How to Gain Your S.O.'s Trust

Trust is an essential foundation for all healthy relationships.

However, knowing that you should have trust within your romance and actually having it are two very different things. Trust is earned, so it's never a given that your S.O. automatically trusts you. 

Whether you've messed up in the past or you're dating someone who is naturally inclined towards suspicion, a lack of trust doesn'have to be the end of your relationship. Keep scrolling to see how you can gain your S.O.'s trust—and maybe save your relationship in the process.

Understand the Source

In order to effectively gain your S.O.'s trust, you have to understand why they're struggling to trust you in the first place. A lack of trust often has its roots in some kind of past pain or negative experience. For example, if you or a past S.O. cheated on your partner, they're probably overwhelmed with feelings of embarrassment, betrayal and wounded pride. All these things can understandably cause your partner to lash out, creating a relationship characterized by many arguments and a general sense of volatility.

If you can understand where your partner is coming from, you'll be much more likely to keep a cool head during these seemingly irrational moments. It will also allow you to speak to those feelings specifically when trying to assuage their fears, which will much more effective than general apologies or angry retaliations.

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Be Open

If you really want to convince your S.O. that you're worthy of their trust, you have to become a completely open book. Let them know exactly where you're going and what you're doing, don't withhold information or tell white lies and don't become defensive if they question you about your comings and goings. If your S.O. has difficulty trusting you, it probably stems from some kind of insecurity that they're struggling to get over.

Whether you caused this insecurity or not, totally open communication can help set their mind at ease. Given time, they'll start realizing that you have nothing to hide from them, allowing trust to develop much more naturally between the two of you.


Make It All About Them (Temporarily)

Trust is a tricky thing to navigate in a relationship. If you're dealing with an S.O. who doesn't trust you, there's nothing wrong with ending the relationship. In fact, some schools of thought would argue that might be the right decision. But if you've decided to work to gain or regain your S.O.'s trust, you have to temporarily make the relationship all about them.

This does not mean that you should allow them to mistreat you or take advantage of you—it simply means that you have to take their feelings into account first in every interaction. This is an especially important step if you did something to lose their trust. Instead of responding emotionally to unfair accusations or focusing on the ways they're hurting your feelings, try to put your feelings to the side temporarily and focus on how to make your S.O. feel better.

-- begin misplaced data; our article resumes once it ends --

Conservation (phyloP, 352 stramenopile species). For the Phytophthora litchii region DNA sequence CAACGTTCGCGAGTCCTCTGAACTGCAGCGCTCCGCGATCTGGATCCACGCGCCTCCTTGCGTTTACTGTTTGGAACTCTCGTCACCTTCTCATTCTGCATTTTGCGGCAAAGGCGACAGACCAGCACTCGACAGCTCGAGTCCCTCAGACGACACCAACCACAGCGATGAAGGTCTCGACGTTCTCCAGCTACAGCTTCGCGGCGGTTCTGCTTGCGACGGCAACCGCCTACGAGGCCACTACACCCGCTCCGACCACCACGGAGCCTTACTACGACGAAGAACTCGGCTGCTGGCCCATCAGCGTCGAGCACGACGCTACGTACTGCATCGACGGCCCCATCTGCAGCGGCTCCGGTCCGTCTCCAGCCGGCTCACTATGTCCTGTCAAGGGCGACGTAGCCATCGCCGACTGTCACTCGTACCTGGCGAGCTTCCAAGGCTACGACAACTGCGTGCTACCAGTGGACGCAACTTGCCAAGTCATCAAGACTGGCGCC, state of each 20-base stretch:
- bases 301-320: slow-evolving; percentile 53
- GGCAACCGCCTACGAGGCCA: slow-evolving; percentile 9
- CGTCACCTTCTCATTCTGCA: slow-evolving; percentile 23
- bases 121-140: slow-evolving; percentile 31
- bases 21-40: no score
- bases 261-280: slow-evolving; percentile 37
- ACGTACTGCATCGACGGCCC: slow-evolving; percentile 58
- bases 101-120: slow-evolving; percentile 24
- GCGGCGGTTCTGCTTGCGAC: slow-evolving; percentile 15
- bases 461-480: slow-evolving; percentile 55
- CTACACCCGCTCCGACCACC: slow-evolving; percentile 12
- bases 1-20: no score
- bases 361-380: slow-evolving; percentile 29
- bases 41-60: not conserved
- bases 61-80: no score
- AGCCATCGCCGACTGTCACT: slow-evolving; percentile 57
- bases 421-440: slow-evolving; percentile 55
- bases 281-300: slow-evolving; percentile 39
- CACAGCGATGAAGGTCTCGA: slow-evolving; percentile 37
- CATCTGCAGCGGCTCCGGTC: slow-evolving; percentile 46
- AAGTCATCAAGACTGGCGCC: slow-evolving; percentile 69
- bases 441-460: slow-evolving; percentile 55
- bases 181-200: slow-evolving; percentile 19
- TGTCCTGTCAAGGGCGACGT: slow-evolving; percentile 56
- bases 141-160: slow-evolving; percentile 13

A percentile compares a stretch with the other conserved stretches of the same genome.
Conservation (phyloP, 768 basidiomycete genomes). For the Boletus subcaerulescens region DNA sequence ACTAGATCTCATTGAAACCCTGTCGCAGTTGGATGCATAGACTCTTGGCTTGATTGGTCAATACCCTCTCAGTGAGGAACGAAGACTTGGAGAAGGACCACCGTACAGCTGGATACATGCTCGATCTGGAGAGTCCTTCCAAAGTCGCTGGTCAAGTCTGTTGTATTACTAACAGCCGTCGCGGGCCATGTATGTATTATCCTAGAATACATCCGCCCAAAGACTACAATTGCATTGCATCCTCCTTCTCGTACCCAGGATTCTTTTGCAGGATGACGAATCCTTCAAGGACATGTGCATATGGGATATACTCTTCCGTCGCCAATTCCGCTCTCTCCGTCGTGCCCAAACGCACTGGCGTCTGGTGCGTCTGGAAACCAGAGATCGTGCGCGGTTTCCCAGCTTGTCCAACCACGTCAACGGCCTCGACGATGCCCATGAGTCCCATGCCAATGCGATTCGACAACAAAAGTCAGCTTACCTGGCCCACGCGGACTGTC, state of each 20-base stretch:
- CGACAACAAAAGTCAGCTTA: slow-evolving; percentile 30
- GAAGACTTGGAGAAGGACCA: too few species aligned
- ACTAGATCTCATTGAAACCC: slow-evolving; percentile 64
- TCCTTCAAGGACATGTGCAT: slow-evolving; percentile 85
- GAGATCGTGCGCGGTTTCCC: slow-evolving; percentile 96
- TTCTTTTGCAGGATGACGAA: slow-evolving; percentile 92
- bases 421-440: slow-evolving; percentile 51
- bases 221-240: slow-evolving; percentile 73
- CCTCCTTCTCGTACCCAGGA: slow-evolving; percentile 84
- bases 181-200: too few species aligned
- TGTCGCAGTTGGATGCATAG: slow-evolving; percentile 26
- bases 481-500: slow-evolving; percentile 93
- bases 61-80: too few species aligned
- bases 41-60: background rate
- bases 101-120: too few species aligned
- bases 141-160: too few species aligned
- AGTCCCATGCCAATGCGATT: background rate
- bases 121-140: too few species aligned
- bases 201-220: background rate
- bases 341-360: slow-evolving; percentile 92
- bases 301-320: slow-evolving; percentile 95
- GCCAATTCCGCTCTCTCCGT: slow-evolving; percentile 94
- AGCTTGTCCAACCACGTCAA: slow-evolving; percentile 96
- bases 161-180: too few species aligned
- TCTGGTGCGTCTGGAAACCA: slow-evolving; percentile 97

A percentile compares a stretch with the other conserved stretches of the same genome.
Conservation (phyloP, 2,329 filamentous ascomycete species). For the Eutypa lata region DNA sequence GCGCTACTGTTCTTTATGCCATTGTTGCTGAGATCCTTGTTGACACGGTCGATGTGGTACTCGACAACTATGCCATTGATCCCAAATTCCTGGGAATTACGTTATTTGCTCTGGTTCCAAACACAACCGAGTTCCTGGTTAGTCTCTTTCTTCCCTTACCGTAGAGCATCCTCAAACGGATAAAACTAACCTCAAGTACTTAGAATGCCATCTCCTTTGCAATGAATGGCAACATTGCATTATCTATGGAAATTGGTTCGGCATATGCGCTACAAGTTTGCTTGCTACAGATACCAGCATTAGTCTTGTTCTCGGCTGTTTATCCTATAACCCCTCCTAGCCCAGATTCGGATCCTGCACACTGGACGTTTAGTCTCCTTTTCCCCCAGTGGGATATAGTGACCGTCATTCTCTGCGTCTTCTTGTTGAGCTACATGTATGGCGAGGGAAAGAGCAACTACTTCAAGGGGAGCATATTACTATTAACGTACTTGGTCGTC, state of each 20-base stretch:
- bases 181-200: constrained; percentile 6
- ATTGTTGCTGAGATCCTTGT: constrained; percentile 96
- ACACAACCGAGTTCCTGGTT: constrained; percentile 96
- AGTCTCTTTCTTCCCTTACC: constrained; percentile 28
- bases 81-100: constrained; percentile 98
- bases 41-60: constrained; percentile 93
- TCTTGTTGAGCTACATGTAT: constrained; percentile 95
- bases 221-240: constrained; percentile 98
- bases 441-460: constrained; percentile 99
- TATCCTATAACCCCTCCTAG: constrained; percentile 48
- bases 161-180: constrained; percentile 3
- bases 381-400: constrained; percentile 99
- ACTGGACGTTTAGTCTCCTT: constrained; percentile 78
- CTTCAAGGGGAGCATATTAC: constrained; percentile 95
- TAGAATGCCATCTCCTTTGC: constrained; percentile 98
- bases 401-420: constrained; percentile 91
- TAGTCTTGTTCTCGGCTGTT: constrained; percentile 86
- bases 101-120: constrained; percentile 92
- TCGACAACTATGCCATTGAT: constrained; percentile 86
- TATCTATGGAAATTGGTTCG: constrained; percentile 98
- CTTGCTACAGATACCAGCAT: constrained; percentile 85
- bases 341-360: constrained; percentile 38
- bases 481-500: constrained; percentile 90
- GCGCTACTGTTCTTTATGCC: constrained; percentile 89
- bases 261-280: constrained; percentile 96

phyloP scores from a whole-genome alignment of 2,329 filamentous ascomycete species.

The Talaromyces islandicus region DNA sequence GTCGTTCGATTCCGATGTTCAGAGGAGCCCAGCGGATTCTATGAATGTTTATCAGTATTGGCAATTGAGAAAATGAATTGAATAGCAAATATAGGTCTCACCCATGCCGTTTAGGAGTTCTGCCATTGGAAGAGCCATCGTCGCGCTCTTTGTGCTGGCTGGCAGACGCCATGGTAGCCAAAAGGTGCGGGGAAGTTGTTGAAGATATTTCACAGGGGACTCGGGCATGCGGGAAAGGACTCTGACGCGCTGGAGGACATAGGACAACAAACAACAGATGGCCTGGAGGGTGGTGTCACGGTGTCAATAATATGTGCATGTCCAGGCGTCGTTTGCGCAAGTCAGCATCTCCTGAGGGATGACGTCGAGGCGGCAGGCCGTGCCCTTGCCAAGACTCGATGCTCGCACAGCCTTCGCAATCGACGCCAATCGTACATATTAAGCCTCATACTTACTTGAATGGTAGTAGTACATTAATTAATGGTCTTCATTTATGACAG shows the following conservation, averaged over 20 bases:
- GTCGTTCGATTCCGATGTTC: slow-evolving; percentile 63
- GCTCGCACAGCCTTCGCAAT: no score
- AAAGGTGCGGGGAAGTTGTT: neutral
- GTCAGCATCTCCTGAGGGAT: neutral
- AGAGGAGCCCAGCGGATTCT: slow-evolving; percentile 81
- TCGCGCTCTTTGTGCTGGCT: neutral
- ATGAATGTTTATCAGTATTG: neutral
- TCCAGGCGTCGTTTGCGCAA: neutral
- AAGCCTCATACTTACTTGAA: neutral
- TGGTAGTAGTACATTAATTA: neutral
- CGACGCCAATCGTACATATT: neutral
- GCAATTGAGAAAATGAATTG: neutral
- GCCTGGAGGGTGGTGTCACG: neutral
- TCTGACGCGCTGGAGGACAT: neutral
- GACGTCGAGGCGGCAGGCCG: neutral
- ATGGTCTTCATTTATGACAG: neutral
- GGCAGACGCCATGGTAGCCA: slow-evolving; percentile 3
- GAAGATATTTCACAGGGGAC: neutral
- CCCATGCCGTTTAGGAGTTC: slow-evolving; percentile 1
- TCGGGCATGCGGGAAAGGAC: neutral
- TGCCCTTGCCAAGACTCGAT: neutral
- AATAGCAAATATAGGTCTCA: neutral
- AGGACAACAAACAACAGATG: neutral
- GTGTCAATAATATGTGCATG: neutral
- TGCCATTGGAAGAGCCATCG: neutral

It's important to note that this stage should be temporary, and should only last long enough for you to show your partner that you're committed to mending the relationship. A healthy relationship requires that an even balance of time be given to each partner's feelings, so if you find that your S.O. is unwilling to put your feelings first after a time, it might be better to move on from the relationship.


Don't Become Defensive

When your S.O. has difficulty trusting you, it's likely that they'll fling some very unfounded and often unfair accusations in your direction. While their behavior might seem completely unreasonable, trying to gain their trust requires that you not respond defensively. A defensive response will only fuel their anger and mistrust, and will probably cause the conversation to devolve into an argument, which will not at all help mend your relationship at all.

Instead of defending yourself, take their accusations with a grain of salt and try to discover the source of their discomfort. This will allow you to deal with each insecurity as it arises, and discover what you can do that will help ease their fears. Over time, your patience will likely be rewarded with a renewed sense of trust.


Follow Through

Trust isn't rebuilt in a day. It might be tempting to rush the process or explain to your S.O. all the reasons why they should trust you, but actions will always speak louder than words. Gaining your S.O.'s trust starts by following through with the little things. If you say you're free to hang out on a particular day, don't cancel on them. If you promise to text them when you get home, make sure you send them a note. These acts might seem totally insignificant, but they'll help your S.O. realize that you can be counted on. Once they trust you with the little things, trusting you on the bigger issues will come much more easily.

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Express Your Affections

Actions speak louder than words, but that doesn't mean words are of no account in the healing process. If your partner is dealing with the aftermath of a betrayal, they're likely feeling insecure about where your feelings for them stand. In order to move past those anxieties, it's important to constantly reassure your partner of how much they mean to you. Express gratitude for the little things, don't hesitate to tell them how much they mean to you, brag about them to your friends and family—all these small reassurances will help comfort your partner and soothe their worries about where they might stand with you, which will allow trust to develop, free of the impediment of their own self-doubt.


Gaining your S.O.'s confidence might be difficult, but what if you're not quite sure where they stand? Click HERE for five signs your S.O. doesn't trust you.